Canon William was a valued member of the English and Welsh Anglican Roman Catholic Committee and we will miss him. Our conversations – and our relaxation – will be the poorer without him.
May he rest in peace, and rise in glory.
Right Revered Robert Byrne CO – Catholic Bishop of Hexham and Newcastle
I am very sad to hear the news of Canon William’s death. I am sure William will be greatly missed in the Welsh church and beyond.
May he rest in peace,
Doral Hayes – Facilitator for Churches Together in Hertfordshire
Canon William had such warmth and humour as well as wisdom and compassion for others experiences. He will be missed by many and I will pray for all those affected by this loss.
Most Reverend Bernard Longley – Catholic Archbishop of Birmingham
I was so sorry to hear about the recent death of Canon William Isaac. Over the last few years Canon William made a really welcome contribution to our dialogue and it was important (as well as enjoyable) to have such insightful and committed input from the Roman Catholic Church in Wales via Canon William.
I have passed on condolences, as well as a personal word of thanks, to Archbishop George Stack in Cardiff.
With my prayers and kindest wishes,
Five years ago I had the privilege of serving at the Chapter Mass which saw Father William Isaac installed as a Canon along with John Kelly, Barry English and Mike Evans, hard to believe that today the same cathedral will be receiving his body before the Requiem Mass, will be watching via the livestream, May he rest in peace.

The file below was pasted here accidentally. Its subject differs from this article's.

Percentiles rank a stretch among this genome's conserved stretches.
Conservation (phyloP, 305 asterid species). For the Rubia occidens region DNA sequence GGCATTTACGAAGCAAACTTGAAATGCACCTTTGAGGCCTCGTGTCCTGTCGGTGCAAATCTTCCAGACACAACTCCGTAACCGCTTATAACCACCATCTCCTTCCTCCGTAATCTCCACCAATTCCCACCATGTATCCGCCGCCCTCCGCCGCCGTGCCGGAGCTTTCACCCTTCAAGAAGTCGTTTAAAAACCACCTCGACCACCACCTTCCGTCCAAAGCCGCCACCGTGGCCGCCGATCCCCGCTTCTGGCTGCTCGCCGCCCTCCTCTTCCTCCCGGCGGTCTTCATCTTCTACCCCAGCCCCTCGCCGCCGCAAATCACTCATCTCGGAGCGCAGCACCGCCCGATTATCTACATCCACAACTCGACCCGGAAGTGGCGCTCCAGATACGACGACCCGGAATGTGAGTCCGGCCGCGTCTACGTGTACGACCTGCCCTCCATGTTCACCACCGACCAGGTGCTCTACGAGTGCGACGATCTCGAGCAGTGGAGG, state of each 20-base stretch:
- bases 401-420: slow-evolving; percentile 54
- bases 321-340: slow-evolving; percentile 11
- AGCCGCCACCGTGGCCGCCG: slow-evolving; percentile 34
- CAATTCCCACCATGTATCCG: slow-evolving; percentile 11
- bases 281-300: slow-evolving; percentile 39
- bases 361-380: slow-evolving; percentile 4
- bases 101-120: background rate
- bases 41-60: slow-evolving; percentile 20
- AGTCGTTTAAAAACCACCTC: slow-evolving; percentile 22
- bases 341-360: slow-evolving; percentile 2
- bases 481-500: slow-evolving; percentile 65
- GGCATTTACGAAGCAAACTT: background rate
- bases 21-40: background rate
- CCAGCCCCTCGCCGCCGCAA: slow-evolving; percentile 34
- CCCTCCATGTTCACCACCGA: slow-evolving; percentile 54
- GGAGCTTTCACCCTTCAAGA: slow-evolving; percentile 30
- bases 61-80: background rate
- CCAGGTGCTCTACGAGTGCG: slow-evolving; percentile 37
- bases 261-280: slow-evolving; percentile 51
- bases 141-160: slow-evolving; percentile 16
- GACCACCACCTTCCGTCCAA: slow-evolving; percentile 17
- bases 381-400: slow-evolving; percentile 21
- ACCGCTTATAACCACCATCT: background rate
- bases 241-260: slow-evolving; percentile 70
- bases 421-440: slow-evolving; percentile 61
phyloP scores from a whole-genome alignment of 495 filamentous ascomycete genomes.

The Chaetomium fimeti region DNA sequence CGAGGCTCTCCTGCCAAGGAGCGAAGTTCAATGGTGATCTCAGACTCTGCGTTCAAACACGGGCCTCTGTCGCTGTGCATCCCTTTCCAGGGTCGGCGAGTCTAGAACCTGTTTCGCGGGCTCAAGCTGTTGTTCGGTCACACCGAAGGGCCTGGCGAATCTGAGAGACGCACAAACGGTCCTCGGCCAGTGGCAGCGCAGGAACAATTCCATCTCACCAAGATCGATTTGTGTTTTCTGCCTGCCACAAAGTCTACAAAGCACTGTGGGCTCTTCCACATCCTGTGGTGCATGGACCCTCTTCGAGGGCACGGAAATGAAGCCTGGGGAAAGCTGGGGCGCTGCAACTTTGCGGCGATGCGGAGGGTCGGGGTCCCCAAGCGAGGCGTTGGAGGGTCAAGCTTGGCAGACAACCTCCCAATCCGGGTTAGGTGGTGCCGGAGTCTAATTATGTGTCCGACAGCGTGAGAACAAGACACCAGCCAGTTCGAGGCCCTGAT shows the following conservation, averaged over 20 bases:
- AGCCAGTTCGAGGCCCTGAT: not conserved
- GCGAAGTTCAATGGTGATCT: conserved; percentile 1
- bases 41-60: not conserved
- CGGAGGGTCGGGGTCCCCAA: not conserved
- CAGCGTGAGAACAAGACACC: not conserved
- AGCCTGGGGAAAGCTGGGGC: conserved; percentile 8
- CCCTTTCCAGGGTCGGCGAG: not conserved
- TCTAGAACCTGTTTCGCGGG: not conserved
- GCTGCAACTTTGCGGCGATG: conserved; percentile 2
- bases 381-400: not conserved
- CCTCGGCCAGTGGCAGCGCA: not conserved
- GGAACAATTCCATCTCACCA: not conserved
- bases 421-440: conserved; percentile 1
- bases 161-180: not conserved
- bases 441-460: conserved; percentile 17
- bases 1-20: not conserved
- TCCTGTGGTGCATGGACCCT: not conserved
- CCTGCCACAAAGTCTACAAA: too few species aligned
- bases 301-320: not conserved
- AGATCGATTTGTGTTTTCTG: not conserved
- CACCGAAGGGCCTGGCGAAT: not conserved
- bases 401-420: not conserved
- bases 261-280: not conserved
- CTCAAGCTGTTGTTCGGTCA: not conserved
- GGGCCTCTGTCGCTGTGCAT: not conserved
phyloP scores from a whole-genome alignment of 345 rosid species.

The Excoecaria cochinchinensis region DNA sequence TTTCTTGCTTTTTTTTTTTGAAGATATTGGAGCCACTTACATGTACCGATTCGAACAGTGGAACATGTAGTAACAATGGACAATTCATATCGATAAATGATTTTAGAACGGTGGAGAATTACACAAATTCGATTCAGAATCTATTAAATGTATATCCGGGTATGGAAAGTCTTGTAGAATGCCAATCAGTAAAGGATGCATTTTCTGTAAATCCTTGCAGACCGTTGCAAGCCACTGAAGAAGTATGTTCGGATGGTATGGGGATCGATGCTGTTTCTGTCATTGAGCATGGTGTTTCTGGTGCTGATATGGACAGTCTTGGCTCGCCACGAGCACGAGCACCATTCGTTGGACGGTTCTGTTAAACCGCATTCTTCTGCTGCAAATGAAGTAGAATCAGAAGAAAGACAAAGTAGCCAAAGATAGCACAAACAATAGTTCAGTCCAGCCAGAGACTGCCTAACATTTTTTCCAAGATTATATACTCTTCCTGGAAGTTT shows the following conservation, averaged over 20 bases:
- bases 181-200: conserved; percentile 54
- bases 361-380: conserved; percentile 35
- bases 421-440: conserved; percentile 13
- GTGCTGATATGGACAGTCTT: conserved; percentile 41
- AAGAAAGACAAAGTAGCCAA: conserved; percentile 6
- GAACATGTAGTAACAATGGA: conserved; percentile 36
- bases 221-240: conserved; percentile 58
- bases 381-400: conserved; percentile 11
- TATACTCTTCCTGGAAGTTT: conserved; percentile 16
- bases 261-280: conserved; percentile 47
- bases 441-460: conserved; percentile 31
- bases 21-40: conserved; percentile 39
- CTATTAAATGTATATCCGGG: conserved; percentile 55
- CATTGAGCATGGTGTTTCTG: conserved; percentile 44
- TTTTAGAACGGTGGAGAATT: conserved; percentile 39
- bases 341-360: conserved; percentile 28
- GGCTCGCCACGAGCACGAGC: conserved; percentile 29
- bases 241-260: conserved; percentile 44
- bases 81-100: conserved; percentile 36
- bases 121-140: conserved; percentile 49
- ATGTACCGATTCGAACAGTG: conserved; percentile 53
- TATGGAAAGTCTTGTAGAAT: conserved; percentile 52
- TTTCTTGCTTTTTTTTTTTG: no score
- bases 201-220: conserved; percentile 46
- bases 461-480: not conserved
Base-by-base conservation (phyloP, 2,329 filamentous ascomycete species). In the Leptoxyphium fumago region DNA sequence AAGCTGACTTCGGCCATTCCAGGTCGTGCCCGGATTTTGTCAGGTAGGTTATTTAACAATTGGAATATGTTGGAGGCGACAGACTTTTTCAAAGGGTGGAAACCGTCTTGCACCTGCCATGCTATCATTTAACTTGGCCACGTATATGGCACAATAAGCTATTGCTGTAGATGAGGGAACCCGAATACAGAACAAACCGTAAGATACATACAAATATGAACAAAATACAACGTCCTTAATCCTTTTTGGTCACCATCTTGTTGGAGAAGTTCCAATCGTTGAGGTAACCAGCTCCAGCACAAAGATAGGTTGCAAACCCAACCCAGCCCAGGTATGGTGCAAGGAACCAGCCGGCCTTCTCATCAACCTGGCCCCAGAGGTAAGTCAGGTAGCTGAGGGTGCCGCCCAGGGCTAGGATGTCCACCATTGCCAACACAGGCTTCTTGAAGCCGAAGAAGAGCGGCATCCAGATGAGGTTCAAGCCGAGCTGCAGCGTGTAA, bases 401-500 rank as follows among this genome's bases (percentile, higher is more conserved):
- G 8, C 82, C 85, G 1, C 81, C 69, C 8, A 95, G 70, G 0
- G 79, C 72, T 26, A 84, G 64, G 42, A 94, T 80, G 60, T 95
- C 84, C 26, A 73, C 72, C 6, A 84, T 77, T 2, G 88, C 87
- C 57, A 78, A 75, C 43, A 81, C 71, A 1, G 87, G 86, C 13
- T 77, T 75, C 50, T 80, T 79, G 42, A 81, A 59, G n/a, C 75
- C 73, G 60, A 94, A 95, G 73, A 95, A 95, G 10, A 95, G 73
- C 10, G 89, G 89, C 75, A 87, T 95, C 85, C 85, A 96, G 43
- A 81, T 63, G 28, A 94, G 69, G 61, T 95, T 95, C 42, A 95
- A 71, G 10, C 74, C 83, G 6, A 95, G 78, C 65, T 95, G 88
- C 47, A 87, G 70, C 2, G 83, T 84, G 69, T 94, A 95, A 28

Although I have not been a part of St Telio’s Parish long I still feel the sadness of Canon Isaac leaving this world. He seemed a very genuine, dedicated and caring parish priest. He was a marvellous speaker, he certainly knew how to hold his audience. I pray that Canon Isaac now finds peace in Heaven RIP.
It is with great sadness that I learnt of the passing on Fanon Isaac on Palm Sunday. I first got to know Canon when he was in the stage of converting from an Anglican priest into the Catholic Faith.
I was working for British Rail Continental in Cardiff station and sometime between 1978-80 two vicars appeared to book tickets to Rome. Upon discussing their journey I discovered it was William Isaac and David Smith who were off to the Beda College for their studies.
I duly booked their travel and wished them all the best for the journey and their studies.
It was not until many years later in 2014 that I met up with the now Fr. William when he took over as parish priest at St. Teilo’s with Our Lady of Lourdes. His first words to me were that he remembered me booking his travel to Rome at the start of his priestly life in the Catholic faith. I joked that I must have done it right as he got there safely without any issues. He complimented me on my job which I thought was very nice.
From 2014 until March 2020 when we were forced to lockdown, it was a great privilege to serve Canon in his duties as a priest in two ways, either as a musician at the 630pm masses on Sundays or as a server. Canon liked his traditions and would always ask me to play a Marian hymn in May and October and his dedication to some of the traditions in the mass took me back to when I was a young server.
Canon was a very humble and private man yet he could engage in very interesting conversations. He loved his faith and the sheer delight he got in helping his flock and taking the Blessed Sacrament to the sick was evident in his demeanour. He will be sadly missed but I am sure he is it at eternal peace now.